Rushcutter Dress

I’m super excited to be able to publish this post!  I tested this dress a while ago, and I’ve been patiently waiting for the Rushcutter pattern release from In the Folds so I could talk about it!!  I have to admit, I was a little skeptical when I first saw the view I was going to test–view A, a super loose A-line long sleeved dress.  I don’t wear dresses super often, so when I do, I like them to be both flattering and funky (a tall order, I know!).  When I first saw the line drawings, I immediately saw the potential for funkiness, but I wasn’t convinced it’d be super flattering on my figure.  But I was game to try, and I’m so glad I did–I might just have a new favorite dress pattern!

I used some cotton lawn from my stash that was a fun orange paisley.  I toyed with the idea of doing contrast fabric for the side panels and yoke, but in the end, decided to try it all in the orange paisley on the first go–I was a little afraid that contrast fabric would take the dress too over the top (all I could find in my stash in a similar weight was a gingham-printed orange check–clearly I need to go fabric shopping for lawns again!).  I really want to do a version highlighting those amazing huge side pockets in the near future (I mean, pockets that’ll hold a trade paperback, on a women’s garment, that I didn’t have to draft myself!?!?!?!?  AMAZING!!!).  I also really appreciated the wide size range–I made the top size and didn’t have to alter a thing (which isn’t the end of the world, but sometimes you just really want a pattern to fit out of the gates, you know?!)

Printing, assembling, and cutting out the pattern went super smoothly.  It is quite a few pages to print, but Em has added a printing guide to the finished pattern so you can print just the pages you need.  And everything lined up perfectly.

Speaking of lining up perfectly, can we talk about the notches for a moment?  A huuuuuge pet peeve of mine is sewing pattern notches that do not perfectly line up.  I mean, as I’m sewing, I don’t want to take the time and bother putting notches in the pattern pieces if they’re not going to line up perfectly and actually be useful!  The notches on all the pattern pieces in the Rushcutter?  PERFECTION.  Not only did everything line up, but it didn’t need any tugging, easing, cursing, or cajoling to do so!  Really top notch (sorry, couldn’t help myself!).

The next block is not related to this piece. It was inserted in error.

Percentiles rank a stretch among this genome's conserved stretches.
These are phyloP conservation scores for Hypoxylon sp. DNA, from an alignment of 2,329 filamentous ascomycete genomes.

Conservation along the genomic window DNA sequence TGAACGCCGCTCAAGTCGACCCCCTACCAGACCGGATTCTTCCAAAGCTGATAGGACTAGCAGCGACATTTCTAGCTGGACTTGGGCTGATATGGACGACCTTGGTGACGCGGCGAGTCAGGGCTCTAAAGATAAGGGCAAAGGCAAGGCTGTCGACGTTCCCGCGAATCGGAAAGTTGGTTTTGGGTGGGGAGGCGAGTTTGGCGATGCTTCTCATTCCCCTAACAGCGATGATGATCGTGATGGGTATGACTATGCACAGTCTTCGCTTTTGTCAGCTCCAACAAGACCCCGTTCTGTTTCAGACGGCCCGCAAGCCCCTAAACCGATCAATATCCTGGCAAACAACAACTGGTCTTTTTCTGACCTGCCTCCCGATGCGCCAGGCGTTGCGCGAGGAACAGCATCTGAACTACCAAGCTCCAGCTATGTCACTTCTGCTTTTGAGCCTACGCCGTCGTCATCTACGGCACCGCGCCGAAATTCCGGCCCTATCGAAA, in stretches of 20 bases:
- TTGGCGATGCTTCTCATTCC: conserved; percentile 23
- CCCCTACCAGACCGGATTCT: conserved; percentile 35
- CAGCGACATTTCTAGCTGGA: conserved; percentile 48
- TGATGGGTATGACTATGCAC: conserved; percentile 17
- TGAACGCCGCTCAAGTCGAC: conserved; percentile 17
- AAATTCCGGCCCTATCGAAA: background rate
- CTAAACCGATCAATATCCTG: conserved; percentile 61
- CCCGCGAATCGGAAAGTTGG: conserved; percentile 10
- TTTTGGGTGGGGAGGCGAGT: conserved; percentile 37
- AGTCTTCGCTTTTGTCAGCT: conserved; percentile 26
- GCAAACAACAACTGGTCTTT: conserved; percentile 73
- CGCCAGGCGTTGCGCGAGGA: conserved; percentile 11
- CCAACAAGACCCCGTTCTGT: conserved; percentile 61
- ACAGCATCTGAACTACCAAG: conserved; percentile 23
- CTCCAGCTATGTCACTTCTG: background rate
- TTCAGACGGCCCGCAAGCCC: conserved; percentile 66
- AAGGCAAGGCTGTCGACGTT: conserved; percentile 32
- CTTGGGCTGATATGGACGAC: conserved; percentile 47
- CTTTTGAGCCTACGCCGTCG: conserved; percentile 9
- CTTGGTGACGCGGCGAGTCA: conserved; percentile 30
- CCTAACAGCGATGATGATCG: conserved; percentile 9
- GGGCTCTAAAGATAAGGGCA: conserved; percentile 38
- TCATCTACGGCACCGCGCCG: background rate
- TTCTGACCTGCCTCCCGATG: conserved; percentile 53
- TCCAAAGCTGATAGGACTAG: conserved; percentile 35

Another thing I really liked about the pattern is it has the standard “tutorial” format for instructions, but it also has a quick & dirty “cheat sheet”, which I admit I prefer!  It’s nice to skip the explanations of how to insert a zip and just do it, but for folks who aren’t as confident/experienced, it’s great to have the details available at hand.  Really nice feature!

As I mentioned, I had some doubts about view A, but after sewing it up (which was super quick!), I discovered I really liked it!  It’s super comfy just as is, and looks really nice with a belt to nip in the waist.  I do prefer the sleeves rolled up, but I don’t generally wear long sleeves anyway.  Here’s my “wearable muslin”:

…it does occur to me that you can’t really see all the lovely panels on this one, so here’s another version I made (it’s mostly view B, but instead of the button-up back, I did the zip from view A):

I made the view B-ish version out of poly crepe de chine (I don’t often sew with that fabric, but I really like wearing it!).  I was originally going to use the cream for the side panels, too, and add the pockets in the flamingo fabric, but the cream turned out to be a bit more sheer than I cared for, and in the interest of time, I nixed it and the pockets (was making this to wear to a wedding the next day, otherwise I’d have just lined the side panels and run with it!).  I do really like the way the dress flows in the crepe de chine!

So there you have it–a new favorite dress pattern for me (I’m imagining the possibilities of fall plaids–am I crazy?!).  If you’re looking for a funky, fun, comfy dress with lots of possibilities, go check it out!

Disclaimer: I did receive a copy of the pattern for my testing efforts, but as always, opinions are all mine.

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